Finally, for information of the Robe of the Theotokos, which is celebrated on July 2nd, see an earlier post: http://full-of-grace-and-truth.blogspot.com/2008/12/most-holy-robe-of-theotokos.html.

Another icon of the Most-Holy Theotokos and her Precious Belt, painted in the Monastery of Vatopedi (taken from: http://vatopaidi.wordpress.com/2009/06/13/%ce%bc%ce%af%ce%b1-%ce%b5%cf%80%ce%af%cf%83%ce%ba%ce%b5%cf%88%ce%b7-%cf%83%cf%84%ce%bf-a%ce%b3%ce%b9%ce%bf%ce%b3%cf%81%ce%b1%cf%86%ce%b5%ce%af%ce%bf-%cf%84%ce%b7%cf%82-%ce%bc%ce%bf%ce%bd%ce%ae%cf%82/)

Ήχος πλ. δ.
Θεοτόκε αειπάρθενε των ανθρώπων η σκέπη, Εσθήτα και Ζώνην του αχράντου σου Σώματος, κραταιάν τη Ποίμνη σου περιβολήν εδωρήσω, τω ασπόρω Τόκω σου άφραρτα διαμείναντα. Επί σοι γαρ και φύσις καινοτομείται και χρόνος, διο δυσωπούμεν σε, ειρήνην τη ποίμνη σου δώρησαι, και ταις ψυχαίς ημών το μέγα έλεος.
(taken from the full text in Greek of the Placing of the Zoni of the Theotokos, on August 31st: http://www.gerontas.org/index.php?option=com_content&task=view&id=1170&Itemid=158)
  
Apolytikion in the Plagal of the Fourth Tone
O Ever-Virgin Theotokos, shelter of mankind, thou hast bestowed upon thy people a mighty investure, even thine immaculate body's raiment and sash, which by thy seedless childbirth have remained incorrupt; for in thee nature and time are made new. Wherefore, we implore thee to grant peace to the world, and great mercy to our souls.

Kontakion in the Second Tone
Thy precious sash, O Theotokos, which encompassed thy God-receiving womb, is an invincible force for thy flock, and an unfailing treasury of every good, O only Ever-virgin Mother.
Hymn after the Orthros Gospel - 2nd Tone
Παντάνασσα Δέσποινα, ρύσαι λαόν σου και ποίμνην εκ πάσης βλάβης, δυνάμει και χάριτι της παντίμου θείας σου Ζώνης ην εν πίστει και πόθω δοξάζομεν.
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O Lady and Queen of all, deliver your people and flock from every danger, by the power and grace of your all-precious, divine Belt, which we with faith and longing glorfy.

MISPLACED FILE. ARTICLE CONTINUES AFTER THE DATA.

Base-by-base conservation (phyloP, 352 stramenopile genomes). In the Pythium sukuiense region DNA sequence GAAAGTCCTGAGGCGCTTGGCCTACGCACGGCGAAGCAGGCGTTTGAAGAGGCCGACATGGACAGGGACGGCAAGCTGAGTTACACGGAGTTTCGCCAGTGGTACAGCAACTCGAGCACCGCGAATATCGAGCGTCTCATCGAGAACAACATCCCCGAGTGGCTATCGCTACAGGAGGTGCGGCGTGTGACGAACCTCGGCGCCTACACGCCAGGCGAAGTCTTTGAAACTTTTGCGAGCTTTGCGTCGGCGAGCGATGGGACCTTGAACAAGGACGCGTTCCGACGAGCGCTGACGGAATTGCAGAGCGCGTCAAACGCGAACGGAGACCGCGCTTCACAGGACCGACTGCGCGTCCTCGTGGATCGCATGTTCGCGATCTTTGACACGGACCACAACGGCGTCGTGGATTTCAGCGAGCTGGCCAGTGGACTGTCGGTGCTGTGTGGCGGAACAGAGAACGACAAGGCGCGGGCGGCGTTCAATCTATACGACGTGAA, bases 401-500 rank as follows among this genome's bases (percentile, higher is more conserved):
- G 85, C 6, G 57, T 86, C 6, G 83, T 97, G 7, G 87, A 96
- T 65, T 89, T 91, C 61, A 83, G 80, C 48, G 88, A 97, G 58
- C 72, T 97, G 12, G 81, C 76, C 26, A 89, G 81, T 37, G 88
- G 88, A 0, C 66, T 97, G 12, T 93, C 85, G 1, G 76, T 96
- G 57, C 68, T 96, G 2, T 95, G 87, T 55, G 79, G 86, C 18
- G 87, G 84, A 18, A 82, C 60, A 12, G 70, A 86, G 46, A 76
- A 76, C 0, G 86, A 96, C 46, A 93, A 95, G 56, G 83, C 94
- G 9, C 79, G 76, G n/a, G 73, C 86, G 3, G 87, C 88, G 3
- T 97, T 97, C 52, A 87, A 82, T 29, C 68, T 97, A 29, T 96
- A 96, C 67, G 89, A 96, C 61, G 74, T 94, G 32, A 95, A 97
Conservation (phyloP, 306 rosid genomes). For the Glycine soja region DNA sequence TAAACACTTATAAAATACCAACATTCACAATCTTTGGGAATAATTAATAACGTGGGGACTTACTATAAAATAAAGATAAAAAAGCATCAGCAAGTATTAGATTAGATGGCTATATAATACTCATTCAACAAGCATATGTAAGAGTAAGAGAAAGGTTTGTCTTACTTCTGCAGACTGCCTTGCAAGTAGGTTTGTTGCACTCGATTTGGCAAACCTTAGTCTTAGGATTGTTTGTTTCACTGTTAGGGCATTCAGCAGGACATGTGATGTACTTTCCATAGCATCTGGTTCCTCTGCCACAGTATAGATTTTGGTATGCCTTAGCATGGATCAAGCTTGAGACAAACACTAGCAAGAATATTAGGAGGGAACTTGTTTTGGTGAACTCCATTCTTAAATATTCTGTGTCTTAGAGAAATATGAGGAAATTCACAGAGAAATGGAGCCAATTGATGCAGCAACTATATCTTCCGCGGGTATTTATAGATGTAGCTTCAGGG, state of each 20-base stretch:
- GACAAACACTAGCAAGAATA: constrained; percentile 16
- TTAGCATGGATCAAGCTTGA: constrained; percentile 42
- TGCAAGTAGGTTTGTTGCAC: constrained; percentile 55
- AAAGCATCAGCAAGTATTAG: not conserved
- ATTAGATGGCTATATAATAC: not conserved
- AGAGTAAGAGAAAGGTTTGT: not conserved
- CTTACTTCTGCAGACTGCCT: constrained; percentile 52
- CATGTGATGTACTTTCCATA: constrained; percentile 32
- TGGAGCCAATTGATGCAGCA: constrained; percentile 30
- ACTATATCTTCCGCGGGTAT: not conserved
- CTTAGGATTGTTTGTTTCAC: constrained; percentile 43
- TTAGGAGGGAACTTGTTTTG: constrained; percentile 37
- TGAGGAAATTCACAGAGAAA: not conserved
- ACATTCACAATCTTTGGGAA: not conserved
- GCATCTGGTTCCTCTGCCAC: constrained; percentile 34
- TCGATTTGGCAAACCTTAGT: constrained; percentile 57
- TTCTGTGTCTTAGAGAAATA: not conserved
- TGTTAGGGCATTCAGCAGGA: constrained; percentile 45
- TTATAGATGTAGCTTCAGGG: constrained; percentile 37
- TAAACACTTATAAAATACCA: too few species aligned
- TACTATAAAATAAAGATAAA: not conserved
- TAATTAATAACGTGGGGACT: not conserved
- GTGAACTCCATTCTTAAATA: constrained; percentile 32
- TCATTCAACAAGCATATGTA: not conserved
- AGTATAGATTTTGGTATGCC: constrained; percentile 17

(preliminarily translated from the full text in Greek of the Placing of the Zoni of the Theotokos, on August 31st: http://www.gerontas.org/index.php?option=com_content&task=view&id=1170&Itemid=158)

Most-Holy Theotokos, save, help and protect us all! Amen!

6 comments:

Agioi_Anargyroi said...

I deleted the comment made here because it bore no relevance to any subject matter in this post.

MARKS said...

Hi,

Could you please tell me the difference between this zoni and the one held at the monastery in Agis Napa (Cyprus). If you could email me at marksmarkou@hotmail.com I would be very thankfull

Thanks

Agioi_Anargyroi said...

Thank you for your question.

From what limited information I found, the Church of Panagia that you are talking about is based on a miraculous icon of the Theotokos called: "The Icon of Panagia of Napa", or, "Panagia of the Forest", or "Agia Napa" for short. It is a very old and miraculous icon of the Theotokos in Cyprus that works many miracles. Tradition holds that the Virgin Mary stopped to rest at this place when she was visiting Cyprus.

The following is a quote from the Church's website (http://www.churchofayianapa.com/index.php?lang=2&cat=4&id=1):

"By the grace of the Virgin Mary, couples who are infertile and women who are experiencing difficulties during pregnancy, arrive at the monastery everyday to pray for help and request to gird the miraculous belt of the Saint of Ayia Napa [Panagia of Napa]."

Note that they don't directly mention that this was the Panagia's belt in life that she gave to St. Thomas. It could be something associated with the miraculous icon or that church.

But even if they are implying that this was Panagia's Zoni, it is known that the Relic kept in Vatopedi is only a portion of the original, so there is no reason for these to be contradictory.

I'm sorry I don't have any more information. If anyone knows more on the subject, feel free to comment.

Reese Sam said...

I just wish to add that the Holy Girdle was within the grave of St. Thomas in Mylapore, India during the initial centuries, from where it was taken along with the mortal Remains of St. Thomas to Raha in 394 AD and established in a church.

Krynauw Otto Jnr. said...

Hello!
Is there a place where I can get a ribbon that has been blessed on the belt of the Panagia?
God Bless

Agioi_Anargyroi said...

I would contact Vatopedi Monastery, Mount Athos. Here is their website: http://www.vatopedi.gr